The selected article discusses the topic of energy-wasting in relation to the inefficient use of electric kettles. The authors report that the world’s population uses these appliances several times a day. For example, in the UK, around 40% of individuals use a kettle five times a day or more (Murray et al. 2016). The same study reports that in Libya, the number of homes owning a kettle has increased by almost 35% during the past five years. It is necessary to mention that an electric kettle is more energy-efficient than the stovetop one because the latter utilizes less power and takes more time to boil the same volume of water. The authors note that electric kettles are among the most inefficiently used appliances (Murray et al. 2016). Individuals tend to overfill kettles while boiling water, which leads to the poor use of energy and money (Selvefors et al. 2018). The possible root of the problem is that people perceive kettle usage as a routine and do not analyze the potential outcomes of their actions.
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The article discusses the need for the investigation of consumer behavior patterns related to using electric kettles and energy conservation. The authors report that the increased utilization of these appliances, a lack of efficiency-related guidelines, and slow technological progress result in poor environmental outcomes of individuals’ habit to overfill kettles (Murray et al. 2016). The study provides an analysis of patterns of kettle usage and their implications for predicting the consequences. It offers a method that can be utilized to identify the households that contribute to the problem, as well as a mathematical model that considers required water fill levels and kettles’ consumed power. In addition, the article features a literature review, analyzing the studies referring to the usage of domestic appliances, appliance-level load prediction, and energy usage of kettles. The authors provide the results of their investigation, testing the assumption that it is possible to predict extensive use of this appliance (Murray et al. 2016). They reveal the results of a longitudinal study considering the general time of utilization of kettles, electricity consumption, energy waste, and potential demand for boiled water. The study uses an artificial neural network based on the Takagi-Sugeno fuzzy inference system along with mathematical modeling.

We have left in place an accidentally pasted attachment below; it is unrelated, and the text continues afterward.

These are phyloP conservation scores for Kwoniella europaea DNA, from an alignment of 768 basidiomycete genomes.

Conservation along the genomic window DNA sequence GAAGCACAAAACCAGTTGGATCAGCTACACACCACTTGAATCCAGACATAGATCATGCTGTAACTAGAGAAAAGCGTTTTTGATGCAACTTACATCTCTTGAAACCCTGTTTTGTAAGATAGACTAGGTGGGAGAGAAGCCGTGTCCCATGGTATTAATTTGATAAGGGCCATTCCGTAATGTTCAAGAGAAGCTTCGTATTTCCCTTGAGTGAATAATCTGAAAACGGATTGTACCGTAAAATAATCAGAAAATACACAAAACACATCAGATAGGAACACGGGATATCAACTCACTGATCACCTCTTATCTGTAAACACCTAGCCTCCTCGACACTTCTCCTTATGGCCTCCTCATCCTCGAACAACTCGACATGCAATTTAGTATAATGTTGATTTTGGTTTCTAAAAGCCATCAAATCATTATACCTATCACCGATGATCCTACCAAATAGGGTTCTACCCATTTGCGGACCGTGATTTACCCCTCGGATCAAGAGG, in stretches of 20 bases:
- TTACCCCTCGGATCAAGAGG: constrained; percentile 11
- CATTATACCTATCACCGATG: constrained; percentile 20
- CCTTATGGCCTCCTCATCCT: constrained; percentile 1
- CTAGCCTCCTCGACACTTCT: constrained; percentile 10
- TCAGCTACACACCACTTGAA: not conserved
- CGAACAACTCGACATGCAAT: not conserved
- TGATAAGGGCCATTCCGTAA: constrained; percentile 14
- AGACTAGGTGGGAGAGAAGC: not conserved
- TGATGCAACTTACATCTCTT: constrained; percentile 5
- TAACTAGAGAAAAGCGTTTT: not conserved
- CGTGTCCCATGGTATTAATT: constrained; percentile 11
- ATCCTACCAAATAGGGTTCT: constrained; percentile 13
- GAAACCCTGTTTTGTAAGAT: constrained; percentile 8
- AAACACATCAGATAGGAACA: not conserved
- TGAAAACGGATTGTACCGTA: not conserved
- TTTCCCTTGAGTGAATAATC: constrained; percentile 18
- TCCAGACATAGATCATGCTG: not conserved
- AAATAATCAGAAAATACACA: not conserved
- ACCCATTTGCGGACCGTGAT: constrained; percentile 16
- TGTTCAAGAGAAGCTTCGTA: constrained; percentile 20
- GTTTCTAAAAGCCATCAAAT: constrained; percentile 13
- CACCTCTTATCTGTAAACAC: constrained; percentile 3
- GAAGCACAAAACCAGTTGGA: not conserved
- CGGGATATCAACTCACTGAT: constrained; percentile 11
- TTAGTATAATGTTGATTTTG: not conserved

The research shows that it is possible to predict kettle usage accurately with the help of distinct patterns of use. The authors report that there are peak times, such as morning and evening around dinner, during which individuals tend to boil water more often (Murray et al. 2016). For instance, there is a high number of kettle uses around 7 A.M.; the majority of them are overfilled. The authors note that their study can be applied by network operators to eliminate negative effects on the grid, promote more efficient behavior of filling, and enrich customer energy feedback (Murray et al. 2016). The article supports the goal of ensuring responsible consumption as its findings can help to eliminate the excessive use of energy and water.
Murray, DM, Liao, J, Stankovic, L & Stankovic, V 2016, ‘Understanding usage patterns of electric kettle and energy saving potential’, Applied Energy, vol. 171, pp. 231-242.
Selvefors, A, Marx, C, Karlsson, MI & Rahe 2018, ‘(How) can appliances be designed to support less energy-intensive use? Insights from a field study on kitchen appliances’, International Journal of Design, vol. 12, no. 3, pp. 35-55.